Inspired by my sister Abby Geni's debut novel "The Lightkeepers," this song has a simple arrangement and makes full use of my beloved Fender fretless P-bass. I've always been fascinated by pitch bending and the P-bass allows for effortless sliding between notes. That makes this bassline, which is basically just two notes, a root and a seventh, more interesting than it deserves to be. Literally everything you hear on this song, including the lyrics, was created and recorded in one feverish 45-minute session. Fastest song I've ever laid down.
Waiting at 10 to 9
I got a job at IMF Headquarters, which has a beautiful atrium. While I liked the job, it was temporary and came at a moment of high uncertainty in basically every facet of my life. A block away from the Fund is one of my favorite coffee shops in DC, and even if I was having a rough day, I could rely on an excellent caffeinated beverage. The reference to the Plaza Accord, which I researched as part of my job, is a stand-in for important people in businesswear making world-changing decisions—you can listen to my previous exploration of this subject in the song "Chosen Ones" off of the album "Natural History"—as opposed to my fairly limited role which was mostly reading about and summarizing those decisions. There really is a place in DC called "Ted and the Bully Bar," and our current political moment is a bull-headed time if ever I saw one. I also got a Moog tremolo pedal that has a footswitch to speed up and slow down the tremolo—I call this the "Massive Attack effect"—and I used it liberally on this song, the one before it, and the one after.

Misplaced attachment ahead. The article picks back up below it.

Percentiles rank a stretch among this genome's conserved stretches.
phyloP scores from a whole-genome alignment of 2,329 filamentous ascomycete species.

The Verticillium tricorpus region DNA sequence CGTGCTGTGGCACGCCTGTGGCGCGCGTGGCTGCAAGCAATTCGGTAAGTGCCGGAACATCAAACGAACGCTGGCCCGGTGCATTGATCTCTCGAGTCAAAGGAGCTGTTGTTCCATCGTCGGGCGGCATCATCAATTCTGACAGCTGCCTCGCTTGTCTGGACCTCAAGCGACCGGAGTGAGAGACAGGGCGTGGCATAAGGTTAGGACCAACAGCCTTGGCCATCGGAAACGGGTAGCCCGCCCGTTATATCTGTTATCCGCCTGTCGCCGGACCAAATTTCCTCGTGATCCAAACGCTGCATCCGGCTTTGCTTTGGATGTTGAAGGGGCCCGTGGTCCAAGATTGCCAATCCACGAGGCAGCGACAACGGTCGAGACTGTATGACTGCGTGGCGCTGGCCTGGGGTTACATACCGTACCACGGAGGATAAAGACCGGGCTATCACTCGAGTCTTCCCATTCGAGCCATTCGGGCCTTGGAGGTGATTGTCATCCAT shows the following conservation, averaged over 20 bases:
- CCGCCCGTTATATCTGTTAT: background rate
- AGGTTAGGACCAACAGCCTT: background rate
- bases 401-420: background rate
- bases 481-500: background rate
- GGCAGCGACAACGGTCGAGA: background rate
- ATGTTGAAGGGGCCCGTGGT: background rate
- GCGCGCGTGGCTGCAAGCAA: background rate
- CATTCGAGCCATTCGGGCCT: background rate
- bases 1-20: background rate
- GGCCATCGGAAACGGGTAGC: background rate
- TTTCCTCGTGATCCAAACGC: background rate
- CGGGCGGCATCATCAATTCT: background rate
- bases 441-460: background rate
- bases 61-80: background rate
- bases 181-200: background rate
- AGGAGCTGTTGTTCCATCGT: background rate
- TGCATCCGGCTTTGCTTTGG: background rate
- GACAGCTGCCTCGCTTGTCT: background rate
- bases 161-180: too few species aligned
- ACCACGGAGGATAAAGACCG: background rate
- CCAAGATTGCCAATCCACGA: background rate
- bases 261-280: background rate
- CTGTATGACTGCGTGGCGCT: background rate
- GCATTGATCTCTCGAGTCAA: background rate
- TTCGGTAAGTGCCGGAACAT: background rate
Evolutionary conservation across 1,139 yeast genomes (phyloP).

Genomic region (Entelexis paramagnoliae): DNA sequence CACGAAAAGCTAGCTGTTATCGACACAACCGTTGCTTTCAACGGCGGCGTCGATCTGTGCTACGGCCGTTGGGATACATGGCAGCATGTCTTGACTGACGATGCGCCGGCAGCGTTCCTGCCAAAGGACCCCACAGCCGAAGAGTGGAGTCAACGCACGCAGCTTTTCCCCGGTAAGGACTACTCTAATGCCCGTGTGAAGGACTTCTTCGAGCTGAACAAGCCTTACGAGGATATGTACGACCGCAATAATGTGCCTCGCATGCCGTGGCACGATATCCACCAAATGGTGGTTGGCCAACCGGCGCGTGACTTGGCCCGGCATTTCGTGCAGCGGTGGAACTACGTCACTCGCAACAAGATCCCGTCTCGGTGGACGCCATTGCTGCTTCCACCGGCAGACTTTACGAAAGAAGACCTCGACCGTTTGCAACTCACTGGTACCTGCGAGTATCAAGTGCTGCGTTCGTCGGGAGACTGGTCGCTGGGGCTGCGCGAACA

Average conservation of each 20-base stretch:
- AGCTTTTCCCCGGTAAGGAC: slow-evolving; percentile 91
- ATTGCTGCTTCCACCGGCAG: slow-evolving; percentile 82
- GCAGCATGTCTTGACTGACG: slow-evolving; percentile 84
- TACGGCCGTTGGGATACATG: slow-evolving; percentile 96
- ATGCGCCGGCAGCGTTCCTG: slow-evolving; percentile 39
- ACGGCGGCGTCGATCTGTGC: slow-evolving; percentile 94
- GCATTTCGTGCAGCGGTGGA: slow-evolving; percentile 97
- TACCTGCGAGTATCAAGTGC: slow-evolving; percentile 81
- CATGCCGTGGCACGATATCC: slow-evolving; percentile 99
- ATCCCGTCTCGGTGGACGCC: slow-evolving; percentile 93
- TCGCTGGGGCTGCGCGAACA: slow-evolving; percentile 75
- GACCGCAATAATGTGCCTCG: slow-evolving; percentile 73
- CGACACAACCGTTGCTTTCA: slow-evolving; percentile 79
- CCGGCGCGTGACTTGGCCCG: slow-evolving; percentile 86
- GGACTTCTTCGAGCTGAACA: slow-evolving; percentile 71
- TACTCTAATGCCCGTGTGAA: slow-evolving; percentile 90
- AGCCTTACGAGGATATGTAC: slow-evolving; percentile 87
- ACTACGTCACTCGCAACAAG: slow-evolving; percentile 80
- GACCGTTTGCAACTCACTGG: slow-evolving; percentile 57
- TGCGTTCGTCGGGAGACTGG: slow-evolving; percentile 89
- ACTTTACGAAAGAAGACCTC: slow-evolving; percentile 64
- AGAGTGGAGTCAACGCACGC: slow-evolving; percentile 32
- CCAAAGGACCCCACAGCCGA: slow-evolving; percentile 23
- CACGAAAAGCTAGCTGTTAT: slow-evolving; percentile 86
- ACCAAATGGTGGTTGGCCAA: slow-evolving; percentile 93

The first person I played this song for said it sounded "spy-movie-esque." (More on why that's an interesting observation later. I have some further plans for this track.) Each of the three lines in the song references a running theme I'm interested in: the first, about how power dynamics corrupt human behavior; the second, how ethnic cleansing/population displacement/nationalist projects create homogenous cities out of polyglot ones but the contributions of the vanished remain; and third, that long-term, colonization and subjugation of foreign peoples and territories is doomed to fail, at terrible cost to all. The bassline is the driver here, and I'm so grateful I have the P-bass so I can slide all over the pitches the way you can hear here. As for the title, I've been to Thessaloniki—as Salonica is called these days—a couple times. The city has special significance for me.